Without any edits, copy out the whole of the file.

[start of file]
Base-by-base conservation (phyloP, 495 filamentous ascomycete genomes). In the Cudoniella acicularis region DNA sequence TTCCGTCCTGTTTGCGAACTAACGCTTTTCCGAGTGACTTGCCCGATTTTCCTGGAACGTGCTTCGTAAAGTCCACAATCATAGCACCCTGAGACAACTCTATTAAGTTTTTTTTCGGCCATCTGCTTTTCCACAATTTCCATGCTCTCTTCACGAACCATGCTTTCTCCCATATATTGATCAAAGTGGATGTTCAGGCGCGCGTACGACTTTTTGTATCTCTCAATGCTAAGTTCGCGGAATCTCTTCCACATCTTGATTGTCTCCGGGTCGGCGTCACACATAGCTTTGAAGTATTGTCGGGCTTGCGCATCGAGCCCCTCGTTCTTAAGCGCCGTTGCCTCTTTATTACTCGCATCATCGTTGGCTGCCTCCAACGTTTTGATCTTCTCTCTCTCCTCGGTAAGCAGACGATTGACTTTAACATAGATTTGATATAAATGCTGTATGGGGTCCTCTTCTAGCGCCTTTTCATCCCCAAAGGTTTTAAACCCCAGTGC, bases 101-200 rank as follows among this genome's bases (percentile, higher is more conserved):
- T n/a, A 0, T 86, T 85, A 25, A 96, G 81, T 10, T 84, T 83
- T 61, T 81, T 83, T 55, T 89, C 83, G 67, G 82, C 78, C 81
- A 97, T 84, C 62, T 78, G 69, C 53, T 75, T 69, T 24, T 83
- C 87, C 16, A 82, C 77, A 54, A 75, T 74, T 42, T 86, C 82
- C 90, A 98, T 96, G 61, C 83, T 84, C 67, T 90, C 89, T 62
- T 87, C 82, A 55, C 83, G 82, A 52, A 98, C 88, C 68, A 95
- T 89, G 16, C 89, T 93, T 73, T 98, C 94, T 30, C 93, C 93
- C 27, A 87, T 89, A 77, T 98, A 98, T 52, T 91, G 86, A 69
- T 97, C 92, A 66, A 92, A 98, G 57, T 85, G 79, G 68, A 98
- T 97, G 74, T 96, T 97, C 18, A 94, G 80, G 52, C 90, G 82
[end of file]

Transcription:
Base-by-base conservation (phyloP, 495 filamentous ascomycete genomes). In the Cudoniella acicularis region DNA sequence TTCCGTCCTGTTTGCGAACTAACGCTTTTCCGAGTGACTTGCCCGATTTTCCTGGAACGTGCTTCGTAAAGTCCACAATCATAGCACCCTGAGACAACTCTATTAAGTTTTTTTTCGGCCATCTGCTTTTCCACAATTTCCATGCTCTCTTCACGAACCATGCTTTCTCCCATATATTGATCAAAGTGGATGTTCAGGCGCGCGTACGACTTTTTGTATCTCTCAATGCTAAGTTCGCGGAATCTCTTCCACATCTTGATTGTCTCCGGGTCGGCGTCACACATAGCTTTGAAGTATTGTCGGGCTTGCGCATCGAGCCCCTCGTTCTTAAGCGCCGTTGCCTCTTTATTACTCGCATCATCGTTGGCTGCCTCCAACGTTTTGATCTTCTCTCTCTCCTCGGTAAGCAGACGATTGACTTTAACATAGATTTGATATAAATGCTGTATGGGGTCCTCTTCTAGCGCCTTTTCATCCCCAAAGGTTTTAAACCCCAGTGC, bases 101-200 rank as follows among this genome's bases (percentile, higher is more conserved):
- T n/a, A 0, T 86, T 85, A 25, A 96, G 81, T 10, T 84, T 83
- T 61, T 81, T 83, T 55, T 89, C 83, G 67, G 82, C 78, C 81
- A 97, T 84, C 62, T 78, G 69, C 53, T 75, T 69, T 24, T 83
- C 87, C 16, A 82, C 77, A 54, A 75, T 74, T 42, T 86, C 82
- C 90, A 98, T 96, G 61, C 83, T 84, C 67, T 90, C 89, T 62
- T 87, C 82, A 55, C 83, G 82, A 52, A 98, C 88, C 68, A 95
- T 89, G 16, C 89, T 93, T 73, T 98, C 94, T 30, C 93, C 93
- C 27, A 87, T 89, A 77, T 98, A 98, T 52, T 91, G 86, A 69
- T 97, C 92, A 66, A 92, A 98, G 57, T 85, G 79, G 68, A 98
- T 97, G 74, T 96, T 97, C 18, A 94, G 80, G 52, C 90, G 82